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The history of Asian immigration to Britain does not begin in the 1950s, with post-war labour demands; it goes back much further to the founding of the East India Company in the 1600s and an early and distinctive chapter in this history features Sake Dean Mahomed (also Deen Mohomet). Travelling from India to make a home here, Mahomed demonstrated a resourcefulness and adaptability that was quite remarkable. His skill at reinvention enabled him to move from boy soldier in India to our very own Dr Brighton and, along the way, be the first Indian to publish a book, own a restaurant and do “shampooing” in England.
Mahomed was born in Patna, India in 1759. When he was 11 years old he joined the East India Company’s Bengal Army. He then spent 13 years, serving under British Captain Godfrey Baker, marching up and down the Ganges Plain helping bring vast areas under British rule until, at the age of 25; he resigned his commission of Subidar (Indian lieutenant) and accompanied Baker to Cork.
On arriving in Ireland, Mahomed took on the role of Baker’s house manager. He was, however, more than an employee; Baker treated Mahomed like a son and paid for him to study English language and literature. At school Mahomed met Jane Daly. She was the daughter of a wealthy Irish, Catholic family and, in no time at all, the pair eloped. Mahomed may have converted from Islam to Protestantism, but since Protestant/Catholic marriages were illegal, their multi-cultural union must have been quite hard for people to accept.
Pubic recognition, of a more welcome sort, came in 1794 when Mahomed demonstrated his standing as a man of letters by writing and publishing his two volume autobiography: The Travels of Dean Mahomed. This was the first book that an Indian-born author had written in English. It was intended for Anglo-Irish readers and offered them a unique opportunity to glimpse life in India from a native’s point of view. After achieving some notoriety in Ireland, Mahomed moved his family to London, where he got a job as an assistant in Sir Basil Cochrane’s vapour baths. (Cochrane had established a charitable steam-bath in his London mansion, as a way to improve his reputation for corrupt self-enrichment, gained while working for the East India Company.) Mahomed, ever resourceful, enhanced these baths with a practice that elaborated on “champi,” a derivative of the Hindi word for a head massage. (Champi became anglicized as “shampooing”.) This treatment involved first lying in an herbal steam bath; then a therapeutic whole-body massage, given by an assistant working through sleeves in a flannel tent-type cover.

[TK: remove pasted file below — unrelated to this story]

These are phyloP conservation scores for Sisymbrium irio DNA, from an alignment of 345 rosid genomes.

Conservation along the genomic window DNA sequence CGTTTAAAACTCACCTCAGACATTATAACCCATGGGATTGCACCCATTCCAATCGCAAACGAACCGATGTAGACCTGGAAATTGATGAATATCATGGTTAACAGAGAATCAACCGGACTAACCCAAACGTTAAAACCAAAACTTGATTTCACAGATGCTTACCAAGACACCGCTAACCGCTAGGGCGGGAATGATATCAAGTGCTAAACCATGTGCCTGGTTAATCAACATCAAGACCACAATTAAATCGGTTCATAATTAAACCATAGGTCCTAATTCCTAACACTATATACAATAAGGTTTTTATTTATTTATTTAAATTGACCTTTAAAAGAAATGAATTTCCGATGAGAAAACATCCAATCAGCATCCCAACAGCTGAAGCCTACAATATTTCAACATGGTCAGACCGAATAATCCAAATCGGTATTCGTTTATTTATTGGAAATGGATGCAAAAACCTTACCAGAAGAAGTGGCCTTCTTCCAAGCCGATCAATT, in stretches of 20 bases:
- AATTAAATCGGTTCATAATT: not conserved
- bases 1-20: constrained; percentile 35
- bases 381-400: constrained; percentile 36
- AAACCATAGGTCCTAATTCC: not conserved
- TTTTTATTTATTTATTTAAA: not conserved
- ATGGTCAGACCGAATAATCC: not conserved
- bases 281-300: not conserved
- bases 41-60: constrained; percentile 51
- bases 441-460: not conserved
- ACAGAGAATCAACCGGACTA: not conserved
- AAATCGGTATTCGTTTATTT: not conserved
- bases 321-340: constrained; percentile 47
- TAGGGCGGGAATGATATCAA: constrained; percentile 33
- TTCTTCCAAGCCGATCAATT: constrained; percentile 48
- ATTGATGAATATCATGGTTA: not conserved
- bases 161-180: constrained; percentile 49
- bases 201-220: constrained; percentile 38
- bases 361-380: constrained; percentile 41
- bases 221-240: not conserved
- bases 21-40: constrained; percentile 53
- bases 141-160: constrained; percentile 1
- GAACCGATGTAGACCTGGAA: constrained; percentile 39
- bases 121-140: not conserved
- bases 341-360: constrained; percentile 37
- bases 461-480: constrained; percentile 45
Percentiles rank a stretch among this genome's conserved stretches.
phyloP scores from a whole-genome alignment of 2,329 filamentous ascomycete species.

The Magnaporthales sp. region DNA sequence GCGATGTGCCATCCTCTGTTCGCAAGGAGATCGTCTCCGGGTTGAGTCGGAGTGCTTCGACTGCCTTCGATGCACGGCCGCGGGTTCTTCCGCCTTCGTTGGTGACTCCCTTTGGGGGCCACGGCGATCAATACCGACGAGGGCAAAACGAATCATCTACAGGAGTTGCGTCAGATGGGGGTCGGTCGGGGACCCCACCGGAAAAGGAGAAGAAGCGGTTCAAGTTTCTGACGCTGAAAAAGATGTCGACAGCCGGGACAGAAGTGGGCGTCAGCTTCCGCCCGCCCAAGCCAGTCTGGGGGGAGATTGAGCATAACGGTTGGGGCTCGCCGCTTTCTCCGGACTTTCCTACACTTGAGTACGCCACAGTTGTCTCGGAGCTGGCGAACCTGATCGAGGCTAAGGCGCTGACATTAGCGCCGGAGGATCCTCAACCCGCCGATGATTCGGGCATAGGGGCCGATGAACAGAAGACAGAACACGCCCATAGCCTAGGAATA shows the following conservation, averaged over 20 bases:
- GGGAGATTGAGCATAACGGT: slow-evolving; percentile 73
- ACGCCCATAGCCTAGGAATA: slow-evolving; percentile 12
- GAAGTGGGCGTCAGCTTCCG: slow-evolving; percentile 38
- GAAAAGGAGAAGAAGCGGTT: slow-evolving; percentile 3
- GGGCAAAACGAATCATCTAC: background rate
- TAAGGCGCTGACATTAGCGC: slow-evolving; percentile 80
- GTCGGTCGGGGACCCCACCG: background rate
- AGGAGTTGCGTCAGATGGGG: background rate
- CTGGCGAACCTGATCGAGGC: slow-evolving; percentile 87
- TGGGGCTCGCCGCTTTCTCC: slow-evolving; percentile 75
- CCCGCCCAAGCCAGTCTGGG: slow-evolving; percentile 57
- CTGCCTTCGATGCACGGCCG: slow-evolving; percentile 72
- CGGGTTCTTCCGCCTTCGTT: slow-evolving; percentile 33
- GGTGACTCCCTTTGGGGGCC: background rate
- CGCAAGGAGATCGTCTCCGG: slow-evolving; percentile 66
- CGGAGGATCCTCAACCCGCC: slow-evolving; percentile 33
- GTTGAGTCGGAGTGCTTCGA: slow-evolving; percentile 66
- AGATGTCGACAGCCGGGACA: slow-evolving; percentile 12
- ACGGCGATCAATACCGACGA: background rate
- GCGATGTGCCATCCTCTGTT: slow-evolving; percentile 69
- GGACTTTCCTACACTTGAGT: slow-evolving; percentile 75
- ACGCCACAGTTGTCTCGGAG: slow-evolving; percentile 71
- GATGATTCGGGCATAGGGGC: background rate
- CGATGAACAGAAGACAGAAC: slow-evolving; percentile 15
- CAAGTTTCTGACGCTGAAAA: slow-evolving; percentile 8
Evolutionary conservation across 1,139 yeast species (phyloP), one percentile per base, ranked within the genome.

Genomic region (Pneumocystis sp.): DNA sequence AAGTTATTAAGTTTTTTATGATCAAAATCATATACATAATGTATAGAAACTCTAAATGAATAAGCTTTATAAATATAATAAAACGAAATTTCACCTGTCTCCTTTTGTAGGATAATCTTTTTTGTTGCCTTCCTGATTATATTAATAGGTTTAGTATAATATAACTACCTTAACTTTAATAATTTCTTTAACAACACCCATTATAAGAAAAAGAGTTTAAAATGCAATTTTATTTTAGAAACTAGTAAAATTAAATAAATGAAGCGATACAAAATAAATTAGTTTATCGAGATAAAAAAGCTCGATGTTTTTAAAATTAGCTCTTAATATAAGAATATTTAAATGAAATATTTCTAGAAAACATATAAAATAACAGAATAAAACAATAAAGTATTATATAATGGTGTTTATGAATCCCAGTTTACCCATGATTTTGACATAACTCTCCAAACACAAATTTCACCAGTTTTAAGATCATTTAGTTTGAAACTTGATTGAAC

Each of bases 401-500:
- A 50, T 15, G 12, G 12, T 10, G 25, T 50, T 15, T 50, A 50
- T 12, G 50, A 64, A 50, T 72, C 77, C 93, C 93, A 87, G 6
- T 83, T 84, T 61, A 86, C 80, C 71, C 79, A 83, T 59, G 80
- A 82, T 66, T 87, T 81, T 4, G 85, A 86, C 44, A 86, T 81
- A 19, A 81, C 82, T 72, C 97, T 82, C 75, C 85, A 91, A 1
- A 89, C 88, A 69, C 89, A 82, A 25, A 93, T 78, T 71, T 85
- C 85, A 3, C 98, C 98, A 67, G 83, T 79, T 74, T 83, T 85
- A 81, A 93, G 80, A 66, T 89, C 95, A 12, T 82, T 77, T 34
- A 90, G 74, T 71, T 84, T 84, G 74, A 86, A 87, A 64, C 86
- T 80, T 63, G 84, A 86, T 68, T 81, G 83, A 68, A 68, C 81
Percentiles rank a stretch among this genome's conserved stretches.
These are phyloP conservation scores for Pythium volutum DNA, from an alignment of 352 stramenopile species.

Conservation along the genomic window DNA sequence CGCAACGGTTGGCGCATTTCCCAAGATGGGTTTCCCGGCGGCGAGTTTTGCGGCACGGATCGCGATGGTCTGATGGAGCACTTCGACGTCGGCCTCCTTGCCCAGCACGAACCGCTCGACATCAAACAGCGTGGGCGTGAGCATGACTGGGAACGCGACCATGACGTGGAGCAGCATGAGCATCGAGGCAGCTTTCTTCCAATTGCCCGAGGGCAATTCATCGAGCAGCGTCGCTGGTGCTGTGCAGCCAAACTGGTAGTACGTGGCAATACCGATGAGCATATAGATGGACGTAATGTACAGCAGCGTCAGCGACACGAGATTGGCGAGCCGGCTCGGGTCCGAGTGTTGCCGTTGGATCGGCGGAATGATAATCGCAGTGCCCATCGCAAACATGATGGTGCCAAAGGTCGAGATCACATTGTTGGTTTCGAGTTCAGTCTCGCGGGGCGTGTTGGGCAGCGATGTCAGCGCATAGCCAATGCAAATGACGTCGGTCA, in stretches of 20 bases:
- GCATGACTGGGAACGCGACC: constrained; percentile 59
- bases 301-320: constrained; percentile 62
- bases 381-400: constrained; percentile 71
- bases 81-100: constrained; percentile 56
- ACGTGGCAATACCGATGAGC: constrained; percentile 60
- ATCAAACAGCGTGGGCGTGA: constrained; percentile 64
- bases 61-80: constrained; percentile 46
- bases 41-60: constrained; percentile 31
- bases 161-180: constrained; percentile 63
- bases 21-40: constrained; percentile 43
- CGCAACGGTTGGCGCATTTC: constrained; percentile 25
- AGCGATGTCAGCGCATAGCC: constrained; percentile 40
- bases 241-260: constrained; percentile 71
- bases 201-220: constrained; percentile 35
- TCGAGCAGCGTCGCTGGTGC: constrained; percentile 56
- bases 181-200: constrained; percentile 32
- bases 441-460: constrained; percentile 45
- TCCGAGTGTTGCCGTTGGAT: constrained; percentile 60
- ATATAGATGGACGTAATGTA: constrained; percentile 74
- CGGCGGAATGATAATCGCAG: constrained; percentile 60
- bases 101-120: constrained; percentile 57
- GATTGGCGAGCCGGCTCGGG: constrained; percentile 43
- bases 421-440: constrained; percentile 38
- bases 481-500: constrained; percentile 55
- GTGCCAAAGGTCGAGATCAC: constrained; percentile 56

In 1806, Mahomed married again. He testified in an Anglican church to his unmarried status, but this wasn’t true – his first wife was still alive - a lie of convenience, perhaps, to get around the fact that divorce at this time required an Act of Parliament.
At the age of 51, Mahomed was ready to start his own business. He had introduced shampooing to England now he wanted to exploit his Indian background in a different way. He opened a restaurant, the Hindoostane Coffee House and, as the first Indian owner of a curry house, he offered his customers an authentic Indian experience with bamboo furniture, curry, and hookahs with Chilm tobacco. He hoped the British, who had served in India and missed the cuisine, would flock to his restaurant. Unfortunately they didn’t and Mahomed had to petition for bankruptcy in 1812.
To revive his career, Mahomed decided to move to Brighton, where the ongoing reconstruction of the Royal Pavilion made all things oriental fashionable and he could capitalise upon his Indian identity once again. He found employment in a bathhouse and reinvented himself as the “Inventor of the Indian Medicated Vapour Baths...” To enhance his professional reputation, Mahomed adopted the title “Sake”, a variation of sheik or “venerable one”, and embellished his background to include medical training and experience as a surgeon for the East India Company. (To make this claim plausible he added 10 years on to his age.)
Mahomed offered shampooing, “at his expert hands”, and advertised his Indian oils and herbal treatments as ‘a cure to many diseases and giving full relief when everything fails; particularly rheumatic and paralytic, gout, stiff joints, old sprains, lame legs, aches and pains in the joints’. Business boomed and he was soon able to adorn the walls of the bathhouse with crutches and other paraphernalia belonging to those he claimed to cure and take on the mantle of Dr Brighton.
Mahomed opened his own establishment - Mahomed’s Baths - on the site that is now the Queen’s Hotel, Kings Road, in 1821. The luxurious facilities offered attracted an upper class clientele, including Kings George IV and William IV. George was, in fact, so convinced of the efficacy of the Indian-style treatments he had a vapour bath installed in the Royal Pavilion and appointed Mahomed “Shampooing Surgeon to the King”. Fashionable success enabled Mahomed to open a London branch of his bathhouse, but as he entered his mid-80s, he faced financial difficulties and lost Mahomed’s Baths. Within a decade, his proprietary Indian medicated bath method became known as the Turkish Bath and shampooing became just plain old hair washing.
Over his lifetime, Sake Dean Mahomed travelled through many different worlds, making and remaking himself as he went. Using his cultural identity as an Indian, hard work and invention he not only created a life for himself in England, but a special and historic place in every society he entered.
Posted in History on Feb 01, 2015